Recent aggressive changes in the strategy for breast cancer treatment have reduced the frequency of mastectomy as the primary surgery. In addition to the current expanded indications for breast-conserving therapy (BCT), the introduction of preoperative chemotherapy for patients with operable tumors allows BCT to be performed in a larger population of patients. The results of a questionnaire on breast cancer surgery conducted in Japan in 2000 revealed that the frequency of radical modified mastectomy had decreased by 52.2%. However, mastectomy cannot be completely eliminated, since some patients still present with locally advanced tumors and preoperative chemotherapy cannot remove the requirement for mastectomy in all patients. The current standard procedure for mastectomy appears to be the Auchincloss operation. The Halsted radical mastectomy is performed only for patients with cancer involving the pectoralis major muscle or the chest wall, and/or with marked axillary lymph node metastasis and Rotter's node metastasis. Simple mastectomy is selected for wide-spread noninvasive cancer and recently in our department for patients confirmed to be node negative by preoperative sentinely lymph node biopsy. In dealing with the changes in the treatment algorithm, we need to select the appropriate surgical options flexibly.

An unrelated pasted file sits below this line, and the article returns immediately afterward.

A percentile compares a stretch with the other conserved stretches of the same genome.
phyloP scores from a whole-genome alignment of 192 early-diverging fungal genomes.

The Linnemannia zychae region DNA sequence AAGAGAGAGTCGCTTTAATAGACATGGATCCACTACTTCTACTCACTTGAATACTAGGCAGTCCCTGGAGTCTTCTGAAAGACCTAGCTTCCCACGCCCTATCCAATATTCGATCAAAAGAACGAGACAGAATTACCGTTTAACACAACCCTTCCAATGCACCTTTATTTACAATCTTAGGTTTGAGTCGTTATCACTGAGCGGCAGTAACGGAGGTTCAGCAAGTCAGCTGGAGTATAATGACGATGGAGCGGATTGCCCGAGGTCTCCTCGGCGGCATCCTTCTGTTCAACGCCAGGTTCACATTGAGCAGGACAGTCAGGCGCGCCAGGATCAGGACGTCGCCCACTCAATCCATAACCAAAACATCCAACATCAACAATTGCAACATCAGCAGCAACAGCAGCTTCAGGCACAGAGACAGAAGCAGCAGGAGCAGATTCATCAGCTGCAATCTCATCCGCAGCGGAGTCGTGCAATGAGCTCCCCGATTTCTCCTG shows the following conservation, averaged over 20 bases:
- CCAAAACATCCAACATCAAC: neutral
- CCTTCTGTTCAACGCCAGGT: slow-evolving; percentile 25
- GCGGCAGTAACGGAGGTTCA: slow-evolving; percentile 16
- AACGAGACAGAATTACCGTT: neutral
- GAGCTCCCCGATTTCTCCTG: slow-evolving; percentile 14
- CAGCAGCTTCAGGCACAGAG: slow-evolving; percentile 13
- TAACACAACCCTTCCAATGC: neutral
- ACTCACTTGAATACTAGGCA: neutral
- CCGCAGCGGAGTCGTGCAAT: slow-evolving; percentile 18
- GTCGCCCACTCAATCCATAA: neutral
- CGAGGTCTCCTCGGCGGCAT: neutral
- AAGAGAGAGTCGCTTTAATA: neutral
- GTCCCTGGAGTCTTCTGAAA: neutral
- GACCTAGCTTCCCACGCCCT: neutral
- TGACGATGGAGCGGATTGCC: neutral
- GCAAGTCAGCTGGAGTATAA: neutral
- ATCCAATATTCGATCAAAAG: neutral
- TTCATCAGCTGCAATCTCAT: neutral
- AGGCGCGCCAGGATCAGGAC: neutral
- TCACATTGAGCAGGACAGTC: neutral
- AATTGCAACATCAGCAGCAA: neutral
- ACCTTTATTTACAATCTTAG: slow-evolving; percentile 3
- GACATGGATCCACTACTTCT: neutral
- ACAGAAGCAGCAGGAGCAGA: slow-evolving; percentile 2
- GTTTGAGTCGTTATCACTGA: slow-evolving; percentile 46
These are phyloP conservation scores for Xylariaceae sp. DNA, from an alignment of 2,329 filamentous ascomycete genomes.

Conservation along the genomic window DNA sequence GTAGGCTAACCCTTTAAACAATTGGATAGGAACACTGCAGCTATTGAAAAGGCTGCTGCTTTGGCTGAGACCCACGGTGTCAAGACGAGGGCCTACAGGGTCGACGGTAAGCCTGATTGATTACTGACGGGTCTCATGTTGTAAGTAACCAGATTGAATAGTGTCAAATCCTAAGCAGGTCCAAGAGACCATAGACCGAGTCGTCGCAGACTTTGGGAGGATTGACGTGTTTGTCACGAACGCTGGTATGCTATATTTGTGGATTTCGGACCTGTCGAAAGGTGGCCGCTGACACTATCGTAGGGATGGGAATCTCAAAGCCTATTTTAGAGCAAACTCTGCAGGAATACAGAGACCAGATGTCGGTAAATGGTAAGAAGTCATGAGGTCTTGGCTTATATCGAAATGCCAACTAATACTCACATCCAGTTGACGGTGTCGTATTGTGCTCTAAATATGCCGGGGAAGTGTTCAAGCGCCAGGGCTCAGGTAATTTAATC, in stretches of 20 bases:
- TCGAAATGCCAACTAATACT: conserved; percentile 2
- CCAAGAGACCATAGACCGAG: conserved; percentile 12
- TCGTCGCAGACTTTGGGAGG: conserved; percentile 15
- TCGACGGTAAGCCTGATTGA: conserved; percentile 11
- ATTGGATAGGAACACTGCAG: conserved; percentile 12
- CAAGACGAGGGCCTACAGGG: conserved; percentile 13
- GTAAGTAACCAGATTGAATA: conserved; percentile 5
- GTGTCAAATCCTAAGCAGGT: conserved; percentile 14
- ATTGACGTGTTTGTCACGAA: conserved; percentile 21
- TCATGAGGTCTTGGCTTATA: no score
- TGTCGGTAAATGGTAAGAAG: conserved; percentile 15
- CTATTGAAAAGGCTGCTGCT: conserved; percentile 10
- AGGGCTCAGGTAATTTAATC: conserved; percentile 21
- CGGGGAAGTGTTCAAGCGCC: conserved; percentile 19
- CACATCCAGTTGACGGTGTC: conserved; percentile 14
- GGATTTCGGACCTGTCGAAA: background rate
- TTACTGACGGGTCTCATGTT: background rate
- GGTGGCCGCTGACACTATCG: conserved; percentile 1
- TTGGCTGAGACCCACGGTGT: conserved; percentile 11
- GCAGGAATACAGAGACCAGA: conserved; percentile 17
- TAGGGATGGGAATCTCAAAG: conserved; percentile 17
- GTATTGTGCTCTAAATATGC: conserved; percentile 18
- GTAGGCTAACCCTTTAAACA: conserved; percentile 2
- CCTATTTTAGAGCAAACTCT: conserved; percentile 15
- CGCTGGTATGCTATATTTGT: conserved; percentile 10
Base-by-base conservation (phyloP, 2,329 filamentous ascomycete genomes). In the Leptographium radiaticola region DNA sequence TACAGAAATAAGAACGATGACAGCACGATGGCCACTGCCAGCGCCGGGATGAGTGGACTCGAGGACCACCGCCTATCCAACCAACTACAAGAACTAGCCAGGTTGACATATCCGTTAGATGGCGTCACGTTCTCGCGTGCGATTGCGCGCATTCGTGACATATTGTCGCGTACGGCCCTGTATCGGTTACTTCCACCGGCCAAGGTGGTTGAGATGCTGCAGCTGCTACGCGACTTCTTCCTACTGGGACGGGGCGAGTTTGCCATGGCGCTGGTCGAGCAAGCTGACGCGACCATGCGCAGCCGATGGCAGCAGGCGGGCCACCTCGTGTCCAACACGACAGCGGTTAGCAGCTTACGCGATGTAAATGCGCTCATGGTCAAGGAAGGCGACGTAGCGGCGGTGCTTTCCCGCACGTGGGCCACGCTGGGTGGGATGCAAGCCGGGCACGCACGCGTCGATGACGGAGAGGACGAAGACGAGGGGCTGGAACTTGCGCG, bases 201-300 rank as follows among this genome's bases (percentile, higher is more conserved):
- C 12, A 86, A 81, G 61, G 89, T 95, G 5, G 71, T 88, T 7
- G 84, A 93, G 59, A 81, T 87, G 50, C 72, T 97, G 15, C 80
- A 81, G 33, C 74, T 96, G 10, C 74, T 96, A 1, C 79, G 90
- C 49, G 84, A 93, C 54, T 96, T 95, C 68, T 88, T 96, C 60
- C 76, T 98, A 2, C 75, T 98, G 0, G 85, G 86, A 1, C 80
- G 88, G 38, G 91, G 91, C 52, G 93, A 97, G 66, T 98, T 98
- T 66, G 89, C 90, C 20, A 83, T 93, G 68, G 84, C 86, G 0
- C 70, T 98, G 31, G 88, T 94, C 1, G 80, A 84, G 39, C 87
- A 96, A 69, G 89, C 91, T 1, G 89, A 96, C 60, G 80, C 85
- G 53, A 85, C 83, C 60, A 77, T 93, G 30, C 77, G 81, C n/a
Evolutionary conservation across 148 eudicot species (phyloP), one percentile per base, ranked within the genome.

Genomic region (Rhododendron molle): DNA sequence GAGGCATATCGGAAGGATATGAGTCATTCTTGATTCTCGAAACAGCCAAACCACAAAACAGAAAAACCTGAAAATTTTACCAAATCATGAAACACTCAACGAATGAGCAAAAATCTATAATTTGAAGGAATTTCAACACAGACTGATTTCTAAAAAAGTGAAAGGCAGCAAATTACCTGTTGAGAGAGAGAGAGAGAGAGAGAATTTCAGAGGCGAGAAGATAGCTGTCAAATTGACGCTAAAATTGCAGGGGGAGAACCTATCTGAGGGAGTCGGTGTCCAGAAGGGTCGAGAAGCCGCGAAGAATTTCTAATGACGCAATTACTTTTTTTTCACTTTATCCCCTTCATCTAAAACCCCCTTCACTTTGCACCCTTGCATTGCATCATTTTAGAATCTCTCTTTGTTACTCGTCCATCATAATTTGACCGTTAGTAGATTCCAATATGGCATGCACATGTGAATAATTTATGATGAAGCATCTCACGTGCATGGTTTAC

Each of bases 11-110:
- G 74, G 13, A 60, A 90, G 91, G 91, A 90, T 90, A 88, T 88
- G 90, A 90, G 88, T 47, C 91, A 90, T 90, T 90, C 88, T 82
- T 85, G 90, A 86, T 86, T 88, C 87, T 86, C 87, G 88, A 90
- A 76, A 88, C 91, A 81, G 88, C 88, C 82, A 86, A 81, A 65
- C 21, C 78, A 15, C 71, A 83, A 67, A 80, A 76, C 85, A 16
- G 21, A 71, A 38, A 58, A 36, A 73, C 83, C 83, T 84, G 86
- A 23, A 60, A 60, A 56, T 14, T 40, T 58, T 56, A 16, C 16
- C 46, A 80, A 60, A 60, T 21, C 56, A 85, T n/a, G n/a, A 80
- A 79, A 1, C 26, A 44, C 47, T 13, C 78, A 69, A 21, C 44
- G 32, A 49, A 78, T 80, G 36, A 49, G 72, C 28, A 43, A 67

|Number of pages||4|
|Journal||Nippon Geka Gakkai zasshi|
|Publication status||Published - 2002 Jan 1|
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